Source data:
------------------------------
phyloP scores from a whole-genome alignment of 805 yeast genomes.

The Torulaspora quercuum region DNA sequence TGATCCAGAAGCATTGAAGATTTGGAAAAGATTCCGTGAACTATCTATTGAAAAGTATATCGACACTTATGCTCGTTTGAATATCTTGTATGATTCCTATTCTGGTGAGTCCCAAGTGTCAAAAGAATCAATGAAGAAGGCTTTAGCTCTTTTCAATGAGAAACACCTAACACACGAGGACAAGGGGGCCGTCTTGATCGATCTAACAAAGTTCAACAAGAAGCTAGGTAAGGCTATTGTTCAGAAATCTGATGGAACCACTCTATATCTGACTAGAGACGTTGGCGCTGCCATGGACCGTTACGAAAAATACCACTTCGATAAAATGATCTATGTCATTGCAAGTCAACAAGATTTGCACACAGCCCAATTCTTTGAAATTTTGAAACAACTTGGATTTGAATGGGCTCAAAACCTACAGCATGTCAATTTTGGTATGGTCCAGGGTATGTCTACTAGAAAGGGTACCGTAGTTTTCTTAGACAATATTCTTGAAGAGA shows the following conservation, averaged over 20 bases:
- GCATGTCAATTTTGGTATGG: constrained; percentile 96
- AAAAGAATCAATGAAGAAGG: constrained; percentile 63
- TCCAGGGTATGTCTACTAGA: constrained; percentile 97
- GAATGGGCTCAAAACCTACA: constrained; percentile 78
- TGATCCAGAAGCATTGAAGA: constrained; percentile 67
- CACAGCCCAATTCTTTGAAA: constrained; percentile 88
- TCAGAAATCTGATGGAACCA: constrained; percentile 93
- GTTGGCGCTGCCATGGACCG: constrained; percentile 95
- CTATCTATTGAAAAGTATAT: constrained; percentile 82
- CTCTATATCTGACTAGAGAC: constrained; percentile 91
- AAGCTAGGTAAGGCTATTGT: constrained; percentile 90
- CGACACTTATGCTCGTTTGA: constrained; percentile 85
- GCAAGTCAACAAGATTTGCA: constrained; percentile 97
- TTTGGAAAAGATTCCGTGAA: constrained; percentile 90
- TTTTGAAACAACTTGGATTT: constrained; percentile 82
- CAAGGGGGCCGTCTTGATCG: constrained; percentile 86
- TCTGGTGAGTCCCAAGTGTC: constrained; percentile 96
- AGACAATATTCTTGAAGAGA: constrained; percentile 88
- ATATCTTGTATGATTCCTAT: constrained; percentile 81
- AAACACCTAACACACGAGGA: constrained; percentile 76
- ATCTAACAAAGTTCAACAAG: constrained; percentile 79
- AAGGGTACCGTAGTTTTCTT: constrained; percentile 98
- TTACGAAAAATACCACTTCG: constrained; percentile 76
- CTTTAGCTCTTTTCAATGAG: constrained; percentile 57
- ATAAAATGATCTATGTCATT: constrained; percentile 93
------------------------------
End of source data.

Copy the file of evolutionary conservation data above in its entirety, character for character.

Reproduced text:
phyloP scores from a whole-genome alignment of 805 yeast genomes.

The Torulaspora quercuum region DNA sequence TGATCCAGAAGCATTGAAGATTTGGAAAAGATTCCGTGAACTATCTATTGAAAAGTATATCGACACTTATGCTCGTTTGAATATCTTGTATGATTCCTATTCTGGTGAGTCCCAAGTGTCAAAAGAATCAATGAAGAAGGCTTTAGCTCTTTTCAATGAGAAACACCTAACACACGAGGACAAGGGGGCCGTCTTGATCGATCTAACAAAGTTCAACAAGAAGCTAGGTAAGGCTATTGTTCAGAAATCTGATGGAACCACTCTATATCTGACTAGAGACGTTGGCGCTGCCATGGACCGTTACGAAAAATACCACTTCGATAAAATGATCTATGTCATTGCAAGTCAACAAGATTTGCACACAGCCCAATTCTTTGAAATTTTGAAACAACTTGGATTTGAATGGGCTCAAAACCTACAGCATGTCAATTTTGGTATGGTCCAGGGTATGTCTACTAGAAAGGGTACCGTAGTTTTCTTAGACAATATTCTTGAAGAGA shows the following conservation, averaged over 20 bases:
- GCATGTCAATTTTGGTATGG: constrained; percentile 96
- AAAAGAATCAATGAAGAAGG: constrained; percentile 63
- TCCAGGGTATGTCTACTAGA: constrained; percentile 97
- GAATGGGCTCAAAACCTACA: constrained; percentile 78
- TGATCCAGAAGCATTGAAGA: constrained; percentile 67
- CACAGCCCAATTCTTTGAAA: constrained; percentile 88
- TCAGAAATCTGATGGAACCA: constrained; percentile 93
- GTTGGCGCTGCCATGGACCG: constrained; percentile 95
- CTATCTATTGAAAAGTATAT: constrained; percentile 82
- CTCTATATCTGACTAGAGAC: constrained; percentile 91
- AAGCTAGGTAAGGCTATTGT: constrained; percentile 90
- CGACACTTATGCTCGTTTGA: constrained; percentile 85
- GCAAGTCAACAAGATTTGCA: constrained; percentile 97
- TTTGGAAAAGATTCCGTGAA: constrained; percentile 90
- TTTTGAAACAACTTGGATTT: constrained; percentile 82
- CAAGGGGGCCGTCTTGATCG: constrained; percentile 86
- TCTGGTGAGTCCCAAGTGTC: constrained; percentile 96
- AGACAATATTCTTGAAGAGA: constrained; percentile 88
- ATATCTTGTATGATTCCTAT: constrained; percentile 81
- AAACACCTAACACACGAGGA: constrained; percentile 76
- ATCTAACAAAGTTCAACAAG: constrained; percentile 79
- AAGGGTACCGTAGTTTTCTT: constrained; percentile 98
- TTACGAAAAATACCACTTCG: constrained; percentile 76
- CTTTAGCTCTTTTCAATGAG: constrained; percentile 57
- ATAAAATGATCTATGTCATT: constrained; percentile 93